Overall Grade: ⭐️⭐️⭐️⭐️ 1/2
Okay, I’m going to say this here. Hard Nox, Jolie Vines’s newest release, is her steamiest book yet. I didn’t think it was possible after Ally’s story in Oh Baby, but she did it. Hard Nox is Marry the Scots 2.0. In other words, this is the next generation of the heroes and heroines of Vines’s first series about a brotherhood of Highlanders finding love in the hills of Scotland. It’s a favorite series of mine already, so it isn’t a hardship to fall for this new book.
Hard Nox is Lennox McRae (Callum’s oldest son) and Isobel’s story (she’s the daughter of the McRae’s best friends, James and Beth Fitzroy). There is a bit of an age difference, but nothing that makes it taboo or forbidden. Isobel and Lennox have circled each other as they grew up, given their parents are best friends and Isobel’s brother, Sebastian, is Lennox’s best friend. However, one Christmas Isobel engages in a potentially dangerous race and Lennox rushes in to “save the day,” effectively noticing Isobel for the first time. That night, these two share a kiss, but confusion and life separate them for the next four years. The story takes up later when Lennox and Isobel are forced together through a series of events, and the two of them recognize a heavy attraction still beats between them. Will these two find their happy ending, or are they destined to remain friends?
At its heart, Hard Nox is really a story about trust and accepting your truth. Yes, Lennox and Isobel are steamy. These two are insatiable in the bedroom, and it’s surprising to read this face of Vines in this book. From Storm the Castle (Lennox’s father, Calum’s story) until now, her romance writing has evolved, taking on more and more traits common in romance. Yet, I know that Lennox and Isobel drove this story; they whispered to Vines their $exual connection, and she made it so. This, however, isn’t the focus of the story; it’s more the surprise of Vines’s storytelling in this book,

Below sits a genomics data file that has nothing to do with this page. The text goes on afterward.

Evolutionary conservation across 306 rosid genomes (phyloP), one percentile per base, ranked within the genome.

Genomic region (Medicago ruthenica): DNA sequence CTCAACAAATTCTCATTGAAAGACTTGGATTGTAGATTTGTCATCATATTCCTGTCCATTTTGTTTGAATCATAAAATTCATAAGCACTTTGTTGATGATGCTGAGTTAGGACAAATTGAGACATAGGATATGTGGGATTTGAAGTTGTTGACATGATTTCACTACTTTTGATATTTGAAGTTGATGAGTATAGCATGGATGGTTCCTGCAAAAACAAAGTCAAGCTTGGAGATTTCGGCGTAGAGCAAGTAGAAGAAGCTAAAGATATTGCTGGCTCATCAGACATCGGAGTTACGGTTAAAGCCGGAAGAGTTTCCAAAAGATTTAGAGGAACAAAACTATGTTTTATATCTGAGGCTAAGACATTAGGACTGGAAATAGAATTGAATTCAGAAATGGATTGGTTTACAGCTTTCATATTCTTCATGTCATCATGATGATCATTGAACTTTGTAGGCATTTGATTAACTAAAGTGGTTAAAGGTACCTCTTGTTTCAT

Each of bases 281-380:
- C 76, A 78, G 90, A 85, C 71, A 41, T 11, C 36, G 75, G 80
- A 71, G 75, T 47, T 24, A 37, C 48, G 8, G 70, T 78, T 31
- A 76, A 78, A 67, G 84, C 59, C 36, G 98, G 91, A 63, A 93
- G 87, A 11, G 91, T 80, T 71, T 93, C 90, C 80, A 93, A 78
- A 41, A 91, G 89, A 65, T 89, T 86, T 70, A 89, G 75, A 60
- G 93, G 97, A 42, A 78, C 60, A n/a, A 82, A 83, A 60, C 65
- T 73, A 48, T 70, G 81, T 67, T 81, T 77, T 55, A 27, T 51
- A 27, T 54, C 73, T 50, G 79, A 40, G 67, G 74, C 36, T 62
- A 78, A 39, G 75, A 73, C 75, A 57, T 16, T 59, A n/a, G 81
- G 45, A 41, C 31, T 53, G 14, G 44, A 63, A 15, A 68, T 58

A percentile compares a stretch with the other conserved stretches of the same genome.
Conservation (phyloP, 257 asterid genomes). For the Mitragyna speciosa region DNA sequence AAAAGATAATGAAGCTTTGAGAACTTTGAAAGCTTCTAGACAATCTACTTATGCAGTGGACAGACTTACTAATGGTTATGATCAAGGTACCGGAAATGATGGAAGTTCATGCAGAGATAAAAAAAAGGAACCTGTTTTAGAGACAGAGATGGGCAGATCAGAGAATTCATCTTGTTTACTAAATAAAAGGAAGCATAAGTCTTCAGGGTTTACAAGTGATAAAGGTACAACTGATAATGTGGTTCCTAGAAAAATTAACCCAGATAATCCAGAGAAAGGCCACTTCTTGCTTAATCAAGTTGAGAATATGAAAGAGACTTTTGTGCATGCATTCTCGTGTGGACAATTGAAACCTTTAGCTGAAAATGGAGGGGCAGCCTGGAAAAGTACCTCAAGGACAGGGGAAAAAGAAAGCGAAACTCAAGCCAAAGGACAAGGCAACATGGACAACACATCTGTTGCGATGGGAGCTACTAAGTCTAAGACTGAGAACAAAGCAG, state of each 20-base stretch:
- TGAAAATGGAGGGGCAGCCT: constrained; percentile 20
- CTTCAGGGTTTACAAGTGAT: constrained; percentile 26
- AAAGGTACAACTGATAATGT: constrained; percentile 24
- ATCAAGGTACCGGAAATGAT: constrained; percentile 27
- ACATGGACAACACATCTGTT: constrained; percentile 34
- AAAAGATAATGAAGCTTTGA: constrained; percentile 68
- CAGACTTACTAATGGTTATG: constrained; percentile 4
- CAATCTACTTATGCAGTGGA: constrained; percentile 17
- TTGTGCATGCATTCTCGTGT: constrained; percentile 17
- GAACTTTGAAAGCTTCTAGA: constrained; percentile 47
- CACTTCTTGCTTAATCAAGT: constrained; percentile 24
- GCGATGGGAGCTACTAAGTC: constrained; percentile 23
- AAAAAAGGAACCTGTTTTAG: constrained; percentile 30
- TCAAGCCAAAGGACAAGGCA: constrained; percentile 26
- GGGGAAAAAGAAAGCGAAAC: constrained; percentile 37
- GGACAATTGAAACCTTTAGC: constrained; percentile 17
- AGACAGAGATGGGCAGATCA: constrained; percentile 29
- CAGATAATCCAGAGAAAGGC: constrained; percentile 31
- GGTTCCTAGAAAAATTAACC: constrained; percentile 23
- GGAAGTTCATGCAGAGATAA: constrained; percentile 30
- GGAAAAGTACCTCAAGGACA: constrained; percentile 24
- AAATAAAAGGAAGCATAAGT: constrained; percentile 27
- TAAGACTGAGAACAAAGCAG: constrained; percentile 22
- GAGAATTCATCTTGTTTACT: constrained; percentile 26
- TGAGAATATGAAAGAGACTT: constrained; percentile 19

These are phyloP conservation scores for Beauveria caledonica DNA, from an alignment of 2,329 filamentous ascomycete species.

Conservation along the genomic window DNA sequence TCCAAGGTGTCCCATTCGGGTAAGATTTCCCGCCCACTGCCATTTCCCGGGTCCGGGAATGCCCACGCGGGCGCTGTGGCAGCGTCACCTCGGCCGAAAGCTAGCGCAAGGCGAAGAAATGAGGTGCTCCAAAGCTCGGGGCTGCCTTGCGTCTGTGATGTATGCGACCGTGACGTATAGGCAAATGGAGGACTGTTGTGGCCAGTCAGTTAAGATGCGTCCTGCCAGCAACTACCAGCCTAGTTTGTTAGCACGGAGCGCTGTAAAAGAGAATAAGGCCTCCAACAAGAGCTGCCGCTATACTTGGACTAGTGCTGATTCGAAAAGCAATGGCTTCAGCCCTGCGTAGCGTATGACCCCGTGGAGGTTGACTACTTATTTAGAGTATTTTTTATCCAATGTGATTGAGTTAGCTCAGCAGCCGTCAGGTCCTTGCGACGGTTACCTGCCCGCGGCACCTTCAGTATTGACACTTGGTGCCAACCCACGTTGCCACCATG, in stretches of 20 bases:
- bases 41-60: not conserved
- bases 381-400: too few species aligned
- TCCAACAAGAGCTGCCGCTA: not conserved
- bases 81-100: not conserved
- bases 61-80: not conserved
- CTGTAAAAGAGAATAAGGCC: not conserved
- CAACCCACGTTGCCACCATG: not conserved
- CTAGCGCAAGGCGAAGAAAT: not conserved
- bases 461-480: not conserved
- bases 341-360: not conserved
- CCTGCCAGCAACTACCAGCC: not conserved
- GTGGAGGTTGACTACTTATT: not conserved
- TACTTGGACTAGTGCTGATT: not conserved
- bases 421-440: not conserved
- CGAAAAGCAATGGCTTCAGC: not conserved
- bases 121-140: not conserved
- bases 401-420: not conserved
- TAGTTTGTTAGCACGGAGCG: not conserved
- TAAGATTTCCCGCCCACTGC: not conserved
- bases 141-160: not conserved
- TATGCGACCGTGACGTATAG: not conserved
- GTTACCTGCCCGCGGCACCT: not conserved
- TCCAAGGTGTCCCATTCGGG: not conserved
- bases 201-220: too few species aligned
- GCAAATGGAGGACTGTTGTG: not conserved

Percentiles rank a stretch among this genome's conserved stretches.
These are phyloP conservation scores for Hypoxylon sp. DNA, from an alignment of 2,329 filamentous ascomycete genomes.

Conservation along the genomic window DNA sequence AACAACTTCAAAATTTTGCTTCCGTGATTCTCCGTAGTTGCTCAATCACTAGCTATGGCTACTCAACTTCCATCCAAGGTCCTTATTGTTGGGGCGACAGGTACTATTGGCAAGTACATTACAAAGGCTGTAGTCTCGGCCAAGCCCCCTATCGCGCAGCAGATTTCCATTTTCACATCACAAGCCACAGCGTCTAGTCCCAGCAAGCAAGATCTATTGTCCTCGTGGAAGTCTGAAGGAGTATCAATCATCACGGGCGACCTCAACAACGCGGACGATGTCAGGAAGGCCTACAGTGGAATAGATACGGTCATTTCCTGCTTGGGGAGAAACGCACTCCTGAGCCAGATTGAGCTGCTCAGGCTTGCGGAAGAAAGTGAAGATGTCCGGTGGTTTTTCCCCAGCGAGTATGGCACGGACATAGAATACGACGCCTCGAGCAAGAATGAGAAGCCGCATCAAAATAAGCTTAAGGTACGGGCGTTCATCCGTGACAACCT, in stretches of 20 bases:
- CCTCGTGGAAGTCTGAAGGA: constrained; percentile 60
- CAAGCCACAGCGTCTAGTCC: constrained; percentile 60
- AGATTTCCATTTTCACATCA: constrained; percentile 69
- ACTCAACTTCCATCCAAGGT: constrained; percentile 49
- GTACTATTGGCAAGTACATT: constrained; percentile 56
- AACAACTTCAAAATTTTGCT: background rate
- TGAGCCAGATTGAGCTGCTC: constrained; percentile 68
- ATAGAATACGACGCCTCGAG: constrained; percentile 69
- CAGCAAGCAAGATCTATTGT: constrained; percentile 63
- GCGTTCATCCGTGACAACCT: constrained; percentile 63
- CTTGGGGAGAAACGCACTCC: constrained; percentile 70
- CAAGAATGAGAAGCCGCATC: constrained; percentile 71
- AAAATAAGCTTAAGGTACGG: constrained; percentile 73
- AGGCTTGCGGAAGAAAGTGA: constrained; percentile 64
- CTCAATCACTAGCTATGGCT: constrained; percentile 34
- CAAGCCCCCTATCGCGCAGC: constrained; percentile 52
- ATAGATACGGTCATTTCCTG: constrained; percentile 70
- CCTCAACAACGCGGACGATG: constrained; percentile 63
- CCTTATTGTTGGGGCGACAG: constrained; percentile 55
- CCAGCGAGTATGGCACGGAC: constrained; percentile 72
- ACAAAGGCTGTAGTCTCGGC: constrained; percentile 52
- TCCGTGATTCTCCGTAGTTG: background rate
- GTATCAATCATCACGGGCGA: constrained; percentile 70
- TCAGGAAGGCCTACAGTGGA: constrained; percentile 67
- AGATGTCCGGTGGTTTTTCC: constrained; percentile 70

Instead, Hard Nox considers the messages we tell ourselves that create a truth that might be skewed. For some time, I’ve called it creating our own mythology that may or may not be grounded in truth. This is the case with the character of Isobel. She’s different in the sense that she struggles with learning and processing information, and her passion lies in restoring older vehicles and racing. She’s what we call more kinesthetic and less book-learned. Her problem lies in believing this is a deficiency as it doesn’t compare with other girls who aspire to a more traditional life. Through Isobel, Vines is challenging us to live in our own truth, to not compare ourselves to others, thinking there is only one way to exist. When Isobel finally realizes this truth, it opens her to the potentiality of a future with Lennox. That moment becomes the most beautiful part of Vines’s story. Isobel’s ability to revel in her truth is one of the strengths of this story.
Like Isobel, Lennox must also confront a truth: finding his way in the world regardless of his father’s intent. For many people living in their early twenties, they struggle to find their place in life that both please themselves and their family. On leaving the military, Lennox feels this complication. He has a dream, but he fears his father’s disapproval of it. This creates an ennui in him that potentially derails him; however, through the development of his relationship with Isobel, Lennox becomes empowered, and he finds his voice. He stands in his truth as a way to embrace his future. This becomes the second strength and lesson of Hard Nox.
Entertwined with her messages, Vines treats us to our favorite characters in the past. She provides updates enough to appease her fervent fans, but, as she has forthcoming books for the offspring of the Marry the Scots folks, those updates are minor. She clearly doesn’t want to spoil it for us. What this does is the equivalent of being wrapped in a warm blanket, given a cup of hot chocolate or tea, and sat by the fire. It’s like welcoming an old friend home. And this becomes the third strength of Hard Nox.
Jolie Vines’s Hard Nox is the pleasantest of surprises because she welcomes us back to the McRaes and Fitzroys while showing us another side of her writing. This book continues to hold the secrets of this clan, and I’m excited for more of its secrets to be revealed. She leaves this book with the most epic of her epilogues, more surprising than the end of Wasp’s story in Picture This, if you can imagine. After reading Hard Nox, it seems to me that Vines has definitely hit her stride, and the potentiality for her future is bright.
In love and romance,